Meet Dasia Taylor, The High Schooler That Invented Color-Changing Sutures To Detect Infection
A 17-year-old student at Iowa City West High School has invented color-changing sutures to detect infection and is now set on getting it patented.
Working with an eye on equity in global health, Daisy Taylor hopes that the color-changing sutures will someday help patients detect surgical site infections as early as possible so that they can seek medical care when it has the most impact.
Daisy began working on the project back in October 2019, after her chemistry teacher shared information about state-wide science fairs including the Science Talent Search competition.
Eager to take part – the teen started doing some research.
Infections after Cesarean sections reportedly caught her attention and inspired her research. Through her reading, she found that up to 20 percent of women who give birth by C-section in some African nations then develop surgical site infections.
Research also shows that health centers in Sierra Leone, the Democratic Republic of the Congo, and Burundi have similar or lower infection rates, at between 2 and 10 percent, following C-sections than the US, where rates range from 8 to 10 percent.
Taylor had read about sutures coated with a conductive material that can sense the status of a wound by changes in electrical resistance and relay that information to the smartphones or computers of patients and doctors. according to Smithsonian mag.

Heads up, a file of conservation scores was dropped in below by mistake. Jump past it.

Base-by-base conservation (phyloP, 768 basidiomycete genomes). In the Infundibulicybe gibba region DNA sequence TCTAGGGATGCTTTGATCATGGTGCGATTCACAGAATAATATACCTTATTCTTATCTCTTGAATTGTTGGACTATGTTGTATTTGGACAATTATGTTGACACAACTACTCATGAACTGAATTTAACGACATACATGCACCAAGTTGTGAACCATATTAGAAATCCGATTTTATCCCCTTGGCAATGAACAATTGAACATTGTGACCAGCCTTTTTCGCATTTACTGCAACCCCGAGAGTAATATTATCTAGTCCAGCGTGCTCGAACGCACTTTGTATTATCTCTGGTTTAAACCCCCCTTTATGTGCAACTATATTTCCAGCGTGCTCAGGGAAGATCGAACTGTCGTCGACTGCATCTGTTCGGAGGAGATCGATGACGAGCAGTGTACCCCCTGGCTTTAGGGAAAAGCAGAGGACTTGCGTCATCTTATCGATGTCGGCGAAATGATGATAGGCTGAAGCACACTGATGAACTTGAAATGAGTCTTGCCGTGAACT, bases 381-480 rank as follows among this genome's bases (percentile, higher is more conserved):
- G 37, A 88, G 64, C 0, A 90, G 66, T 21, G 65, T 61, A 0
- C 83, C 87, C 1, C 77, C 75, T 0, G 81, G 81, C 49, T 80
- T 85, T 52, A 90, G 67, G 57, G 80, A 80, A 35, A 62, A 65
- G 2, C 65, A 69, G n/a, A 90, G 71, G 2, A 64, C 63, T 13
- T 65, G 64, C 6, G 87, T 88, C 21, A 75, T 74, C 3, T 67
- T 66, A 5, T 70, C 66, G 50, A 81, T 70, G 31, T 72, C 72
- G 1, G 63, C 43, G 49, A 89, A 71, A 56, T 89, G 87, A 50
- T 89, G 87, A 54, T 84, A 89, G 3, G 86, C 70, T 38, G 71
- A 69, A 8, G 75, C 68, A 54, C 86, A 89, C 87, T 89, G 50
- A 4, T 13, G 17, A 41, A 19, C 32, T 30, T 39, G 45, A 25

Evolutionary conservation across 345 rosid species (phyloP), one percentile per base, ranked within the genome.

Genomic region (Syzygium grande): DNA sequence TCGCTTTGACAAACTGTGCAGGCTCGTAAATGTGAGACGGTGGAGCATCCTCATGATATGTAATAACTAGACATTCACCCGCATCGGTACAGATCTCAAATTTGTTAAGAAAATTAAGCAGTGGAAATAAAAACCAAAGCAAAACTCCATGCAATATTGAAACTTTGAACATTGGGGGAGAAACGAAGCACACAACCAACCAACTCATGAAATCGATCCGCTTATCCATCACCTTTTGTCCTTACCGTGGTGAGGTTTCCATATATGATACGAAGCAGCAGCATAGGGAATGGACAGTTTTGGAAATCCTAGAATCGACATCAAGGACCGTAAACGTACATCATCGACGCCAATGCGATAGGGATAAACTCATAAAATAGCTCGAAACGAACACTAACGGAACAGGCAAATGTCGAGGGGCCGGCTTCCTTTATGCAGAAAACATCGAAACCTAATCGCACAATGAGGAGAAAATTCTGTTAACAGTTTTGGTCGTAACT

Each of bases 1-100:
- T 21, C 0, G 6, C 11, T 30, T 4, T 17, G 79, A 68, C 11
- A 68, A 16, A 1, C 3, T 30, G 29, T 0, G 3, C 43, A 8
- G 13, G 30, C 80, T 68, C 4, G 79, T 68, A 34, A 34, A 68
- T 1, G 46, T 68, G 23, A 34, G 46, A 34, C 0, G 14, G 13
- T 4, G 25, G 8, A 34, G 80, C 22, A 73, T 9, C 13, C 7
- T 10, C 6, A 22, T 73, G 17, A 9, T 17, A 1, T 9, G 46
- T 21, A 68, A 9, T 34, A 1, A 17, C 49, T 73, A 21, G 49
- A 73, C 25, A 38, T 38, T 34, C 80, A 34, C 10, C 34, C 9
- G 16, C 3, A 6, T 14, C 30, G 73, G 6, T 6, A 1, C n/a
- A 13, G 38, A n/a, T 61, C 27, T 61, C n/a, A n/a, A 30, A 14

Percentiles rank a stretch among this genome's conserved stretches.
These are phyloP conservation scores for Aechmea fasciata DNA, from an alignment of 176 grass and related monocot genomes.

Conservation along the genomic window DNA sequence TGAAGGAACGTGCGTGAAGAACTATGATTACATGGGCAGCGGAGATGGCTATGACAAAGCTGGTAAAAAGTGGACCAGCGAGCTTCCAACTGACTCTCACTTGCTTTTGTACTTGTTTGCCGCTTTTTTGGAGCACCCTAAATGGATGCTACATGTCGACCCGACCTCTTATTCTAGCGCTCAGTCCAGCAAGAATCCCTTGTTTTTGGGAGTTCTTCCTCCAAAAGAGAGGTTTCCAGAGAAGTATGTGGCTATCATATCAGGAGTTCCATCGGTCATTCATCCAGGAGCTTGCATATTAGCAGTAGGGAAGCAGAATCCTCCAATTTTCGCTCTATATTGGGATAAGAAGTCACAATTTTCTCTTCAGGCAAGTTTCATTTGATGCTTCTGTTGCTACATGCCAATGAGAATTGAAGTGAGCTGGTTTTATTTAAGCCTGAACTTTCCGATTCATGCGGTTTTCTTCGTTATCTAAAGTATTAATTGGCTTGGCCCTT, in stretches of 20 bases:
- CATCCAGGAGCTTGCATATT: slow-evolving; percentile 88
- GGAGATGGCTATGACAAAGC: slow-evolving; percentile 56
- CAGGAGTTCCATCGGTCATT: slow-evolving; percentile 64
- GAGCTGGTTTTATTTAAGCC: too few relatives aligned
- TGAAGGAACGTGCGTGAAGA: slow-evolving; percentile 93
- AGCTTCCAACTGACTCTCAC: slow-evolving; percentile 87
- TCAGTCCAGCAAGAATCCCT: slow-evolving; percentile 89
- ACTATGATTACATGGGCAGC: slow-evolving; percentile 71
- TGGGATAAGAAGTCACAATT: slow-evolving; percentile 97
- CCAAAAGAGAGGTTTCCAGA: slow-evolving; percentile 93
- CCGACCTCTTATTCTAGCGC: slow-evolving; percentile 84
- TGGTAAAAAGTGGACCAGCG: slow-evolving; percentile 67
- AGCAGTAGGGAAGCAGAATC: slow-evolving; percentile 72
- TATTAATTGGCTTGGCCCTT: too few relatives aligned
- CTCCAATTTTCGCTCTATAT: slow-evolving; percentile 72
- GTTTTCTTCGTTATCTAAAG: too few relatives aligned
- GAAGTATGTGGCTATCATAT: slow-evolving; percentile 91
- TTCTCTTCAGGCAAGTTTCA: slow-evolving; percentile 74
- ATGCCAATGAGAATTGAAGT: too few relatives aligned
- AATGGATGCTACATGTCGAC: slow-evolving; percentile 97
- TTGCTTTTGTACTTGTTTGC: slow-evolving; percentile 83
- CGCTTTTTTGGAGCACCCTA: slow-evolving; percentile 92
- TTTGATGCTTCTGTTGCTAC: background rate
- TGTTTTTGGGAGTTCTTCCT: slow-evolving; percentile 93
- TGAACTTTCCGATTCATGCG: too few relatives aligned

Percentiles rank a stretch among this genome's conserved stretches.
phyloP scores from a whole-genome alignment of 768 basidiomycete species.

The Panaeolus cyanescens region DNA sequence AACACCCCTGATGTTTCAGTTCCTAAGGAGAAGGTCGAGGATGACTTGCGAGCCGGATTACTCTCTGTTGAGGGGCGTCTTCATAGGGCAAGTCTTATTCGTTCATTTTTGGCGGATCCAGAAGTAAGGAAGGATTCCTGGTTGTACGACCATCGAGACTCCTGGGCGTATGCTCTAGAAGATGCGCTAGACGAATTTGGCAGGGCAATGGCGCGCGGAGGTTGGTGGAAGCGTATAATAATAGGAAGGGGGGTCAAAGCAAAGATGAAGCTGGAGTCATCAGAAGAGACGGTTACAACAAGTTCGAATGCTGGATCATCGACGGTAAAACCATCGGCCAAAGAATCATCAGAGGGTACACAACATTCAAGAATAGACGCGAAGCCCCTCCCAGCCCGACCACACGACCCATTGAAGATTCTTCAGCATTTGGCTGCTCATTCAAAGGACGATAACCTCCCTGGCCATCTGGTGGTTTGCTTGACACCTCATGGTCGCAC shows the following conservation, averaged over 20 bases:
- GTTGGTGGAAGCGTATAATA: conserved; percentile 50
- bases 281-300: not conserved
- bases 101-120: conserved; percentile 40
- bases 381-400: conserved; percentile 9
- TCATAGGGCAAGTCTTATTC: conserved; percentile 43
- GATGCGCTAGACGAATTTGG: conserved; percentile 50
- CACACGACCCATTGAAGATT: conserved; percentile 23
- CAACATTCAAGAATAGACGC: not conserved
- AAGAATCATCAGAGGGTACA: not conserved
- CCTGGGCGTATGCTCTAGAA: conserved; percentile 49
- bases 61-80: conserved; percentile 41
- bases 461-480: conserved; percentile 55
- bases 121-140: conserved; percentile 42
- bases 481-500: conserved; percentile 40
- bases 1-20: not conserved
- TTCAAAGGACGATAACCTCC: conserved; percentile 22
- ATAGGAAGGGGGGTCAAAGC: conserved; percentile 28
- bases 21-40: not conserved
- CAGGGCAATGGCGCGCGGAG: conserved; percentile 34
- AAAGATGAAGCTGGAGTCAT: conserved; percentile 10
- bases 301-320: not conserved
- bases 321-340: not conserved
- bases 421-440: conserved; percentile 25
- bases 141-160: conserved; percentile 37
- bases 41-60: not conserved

The magazine reports that healthy human skin is naturally acidic, with a pH of around five. But when a wound becomes infected, its pH goes up to about nine. Changes in pH can be detected without electronics; many fruits and vegetables are natural indicators that change color at different pH levels.
“I found that beets changed color at the perfect pH point,” says Taylor. Bright red beet juice turns dark purple at a pH of nine. “That’s perfect for an infected wound. And so, I was like, ‘Oh, okay. So beets is where it’s at.”
Taylor then had to find a suture thread that would hold onto the dye.
She tested ten different materials, including standard suture thread, for how well they picked up and held the dye, whether the dye changed color when its pH changed, reported Smithsonianmag, before looking into how their thickness compared to standard suture thread.
After her school transitioned to remote learning, she could spend four or five hours in the lab on an asynchronous lesson day, running experiments.
A cotton-polyester blend checked all the boxes. But, after five minutes under an infection-like pH, the cotton-polyester thread changes from bright red to dark purple. Then, after three days, the purple fades to light gray.
Taylor plans to patent her invention. In the meantime, she’s waiting for her final college admissions results.
But studying bacteria requires specific, sterile practices that neither Taylor nor her mentors Walling and Michelle Wikner, both chemistry teachers, were initially familiar with.
In the months leading up to the Science Talent Search competition, Taylor connected with microbiologist Theresa Ho at the University of Iowa to create a research plan incorporating the proper techniques, and that work is ongoing.
Maya Ajmera, the president and CEO of the Society for Science, which runs the Science Talent Search, told the magazine: “To get to the Top 40, this is like post-doctoral work that these kids are doing.
“This year’s top prizes went to a matching algorithm that can find pairs in an infinite pool of options, a computer model that can help identify useful compounds for pharmaceutical research and a sustainable drinking water filtration system. The finalists also voted to grant Taylor the Seaborg Award, making her a spokesperson for their cohort.